O'Neil in this record did not move for a severance; Rathbone and Fisher did. All three defendants had made inculpating confessions in which they each admitted their guilt in committing the robbery. They all three stated in their confessions they were with one another; then, it must follow that each confession, as to the confessor, was competent and admissible under all rules of evidence. The only objectionable part to the individual confessions would be when the confessor named his participating co-defendants. There was, in O'Neil's statement, direct inculpation as to his being the "trigger" man. Rathbone made in his statement direct inculpatory statements about his part in the holdup. Fisher's statement made direct inculpatory remarks about his participation in the holdup, although he attempted to put the responsibility on O'Neil. In this record under these facts and circumstances, with Bruton v. United States, supra, in mind, to say this was error, i. e., violative of the confrontation clause of the Sixth Amendment, to allow these statements to be used in evidence we believe not. None of the three defendants testified or offered any proof. Are we then to say under the facts and circumstances found in this record that the mere invoking of the Bruton v. United States, supra, rule makes the use of these statements reversible error ? We do not so hold. We feel from a review of the record that as reflected in the quoted portion of Bruton, supra, this is one of the circumstances in which proper instructions by the court to the jury on how to receive this evidence was effective. There was no Evans situation developed in this record. The record reflects further the court stated, "In the interrogation of the Jurors, I heard every question that was propounded to them. They answered the question that they could consider them as three separate individuals, which the Court will instruct them to." (He charged consistently in the trial how the juror was to receive evidence of the statements naming the other defendants made out of their presence.) We are of the opinion this is one of the contexts in which the jury, under the facts and circumstances developed could obey and follow the instructions of the court as found in this record. The Bruton ruling was intended to give defendants in cases of that *604 kind under those circumstances a shield affording protection from confessing nontestifying co-defendants. It was not intended to equip all confessing non-testifying co-defendants under all circumstances with a sword so at their choice they may carve their way out of lawful convictions. We therefore hold the statements were competent and properly used in evidence, thereby rejecting the assignments of error pertaining thereto.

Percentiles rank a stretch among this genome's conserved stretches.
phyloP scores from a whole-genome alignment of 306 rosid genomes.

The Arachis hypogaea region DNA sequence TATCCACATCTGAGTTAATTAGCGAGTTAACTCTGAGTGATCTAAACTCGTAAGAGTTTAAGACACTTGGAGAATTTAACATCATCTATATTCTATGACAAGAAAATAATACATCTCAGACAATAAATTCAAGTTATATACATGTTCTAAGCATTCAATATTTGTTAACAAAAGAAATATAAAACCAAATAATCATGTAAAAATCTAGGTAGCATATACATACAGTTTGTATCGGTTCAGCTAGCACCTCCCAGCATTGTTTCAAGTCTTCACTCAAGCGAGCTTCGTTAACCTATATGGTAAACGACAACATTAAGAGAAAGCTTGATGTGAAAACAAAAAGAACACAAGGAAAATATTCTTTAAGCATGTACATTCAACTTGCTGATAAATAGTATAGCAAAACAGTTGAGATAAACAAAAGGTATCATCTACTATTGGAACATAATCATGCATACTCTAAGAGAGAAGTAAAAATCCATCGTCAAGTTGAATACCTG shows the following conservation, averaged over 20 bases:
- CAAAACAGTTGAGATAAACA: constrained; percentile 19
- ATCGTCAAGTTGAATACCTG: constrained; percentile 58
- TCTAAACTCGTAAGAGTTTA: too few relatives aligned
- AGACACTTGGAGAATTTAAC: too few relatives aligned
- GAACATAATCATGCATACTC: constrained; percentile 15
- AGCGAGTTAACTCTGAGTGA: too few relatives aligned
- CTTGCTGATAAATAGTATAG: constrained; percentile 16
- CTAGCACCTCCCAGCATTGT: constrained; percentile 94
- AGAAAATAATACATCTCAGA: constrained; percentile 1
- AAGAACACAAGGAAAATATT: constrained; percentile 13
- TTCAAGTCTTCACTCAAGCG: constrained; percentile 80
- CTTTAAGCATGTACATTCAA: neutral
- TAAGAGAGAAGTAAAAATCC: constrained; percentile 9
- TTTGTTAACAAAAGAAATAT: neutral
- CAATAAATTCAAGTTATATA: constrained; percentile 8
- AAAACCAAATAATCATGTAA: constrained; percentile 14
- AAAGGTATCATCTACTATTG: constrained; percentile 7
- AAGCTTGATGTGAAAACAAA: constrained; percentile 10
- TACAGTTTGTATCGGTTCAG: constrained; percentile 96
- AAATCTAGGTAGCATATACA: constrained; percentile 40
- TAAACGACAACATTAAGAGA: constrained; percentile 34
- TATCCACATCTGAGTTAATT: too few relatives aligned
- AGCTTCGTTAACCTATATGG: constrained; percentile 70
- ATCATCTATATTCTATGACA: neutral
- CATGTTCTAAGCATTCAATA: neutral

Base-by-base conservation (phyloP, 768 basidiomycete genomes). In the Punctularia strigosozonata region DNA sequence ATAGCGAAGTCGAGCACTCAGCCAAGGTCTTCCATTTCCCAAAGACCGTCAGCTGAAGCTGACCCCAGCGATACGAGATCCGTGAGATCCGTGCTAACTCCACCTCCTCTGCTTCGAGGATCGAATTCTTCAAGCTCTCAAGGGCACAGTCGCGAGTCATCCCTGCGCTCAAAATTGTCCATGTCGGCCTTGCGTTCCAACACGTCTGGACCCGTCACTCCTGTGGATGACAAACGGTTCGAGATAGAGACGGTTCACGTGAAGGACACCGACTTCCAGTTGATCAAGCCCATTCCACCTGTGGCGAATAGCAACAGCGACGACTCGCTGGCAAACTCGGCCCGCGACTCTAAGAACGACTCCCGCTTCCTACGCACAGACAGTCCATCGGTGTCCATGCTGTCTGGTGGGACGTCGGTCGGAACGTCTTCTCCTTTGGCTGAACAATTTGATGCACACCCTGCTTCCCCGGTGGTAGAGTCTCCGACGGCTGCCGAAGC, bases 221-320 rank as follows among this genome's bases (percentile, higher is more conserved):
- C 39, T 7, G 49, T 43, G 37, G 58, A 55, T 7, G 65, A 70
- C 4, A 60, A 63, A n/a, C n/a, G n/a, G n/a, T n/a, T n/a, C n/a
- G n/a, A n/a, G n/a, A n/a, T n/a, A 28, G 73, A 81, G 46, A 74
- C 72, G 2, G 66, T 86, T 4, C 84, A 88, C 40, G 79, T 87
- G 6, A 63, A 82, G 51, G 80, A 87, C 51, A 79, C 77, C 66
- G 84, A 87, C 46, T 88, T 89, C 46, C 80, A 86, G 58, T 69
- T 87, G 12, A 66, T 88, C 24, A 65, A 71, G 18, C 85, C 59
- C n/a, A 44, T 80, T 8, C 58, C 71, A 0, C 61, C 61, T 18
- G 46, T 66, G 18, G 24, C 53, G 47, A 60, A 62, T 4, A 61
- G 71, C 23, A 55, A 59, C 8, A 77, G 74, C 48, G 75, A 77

There is an assignment pertaining to the gun being introduced into evidence. We hold that whether it was the gun used in the holdup was a jury question. We note Fisher's statement of the 14th of January. He informed officers the pistol O'Neil had in his cell was the weapon used in the holdup. The assignment is overruled.

There is an assignment in which Fisher and Rathbone contend it was error for the court not to charge on lesser included offenses. Instructions are required without request if the proof raises that issue. T.C.A. Section 40-2518. When there is no evidence to support a lesser included offense so that the accused can only be guilty of the greater or no offense at all, it is not error to refuse to instruct on the lesser included offenses. James v. State, 215 Tenn. 221, 385 S.W.2d 86; Patterson v. State, 218 Tenn. 80, 400 S.W.2d 743; Bolin v. State, 219 Tenn. 4, 405 S.W.2d 768. There was no such evidence to be found in this record. The assignment is accordingly overruled.

Fisher and Rathbone complain as to the argument made by the attorney general. The argument complained of is not a part of the bill of exceptions and is there-fore not before this court. The assignment is overruled.

Rathbone contends the identification of him by the victim was violative of the principles enunciated in United States v. Wade (1967) 388 U.S. 218, 87 S. Ct. 1926, 18 L. Ed. 2d 1149. The in-court identification of Rathbone by the victim was not objected to at the time of its admission. Objection to evidence must be made at the time of introduction or it will not be considered. Anderson v. State, 207 Tenn. 486, 341 S.W.2d 385; Turner v. State, 188 Tenn. 312, 219 S.W.2d 188; Nichols v. State, 200 Tenn. 65, 289 S.W.2d 849; Harless v. State, 189 Tenn. 419, 225 S.W.2d 258. We further note that Wade held that absence of counsel at pre-trial lineup renders courtroom identification inadmissible unless it is shown that the incourt identification is free from any taint of the illegal showup. There are enumerated many factors which might be shown which overcome the tainted identification at the hearing. In this record there was no lineup, per se, held. The defendant Rathbone was returned within a short while after the holdup and viewed by the victim, which identification, in addition to the circumstances surrounding it were less hazardous to Rathbone than the circumstances found in Stovall v. Denno (1967) 388 U.S. 293, 87 S. Ct. 1967, 18 L. Ed. 2d 1199. We accordingly overrule the assignment in view of the record failing to reflect that the in-court identification by the victim was tainted in any manner by the officers or the circumstances.

All assignments having been evaluated and found meritless, we affirm the judgment which the trial court afore imposed.

OLIVER and RUSSELL, JJ., concur.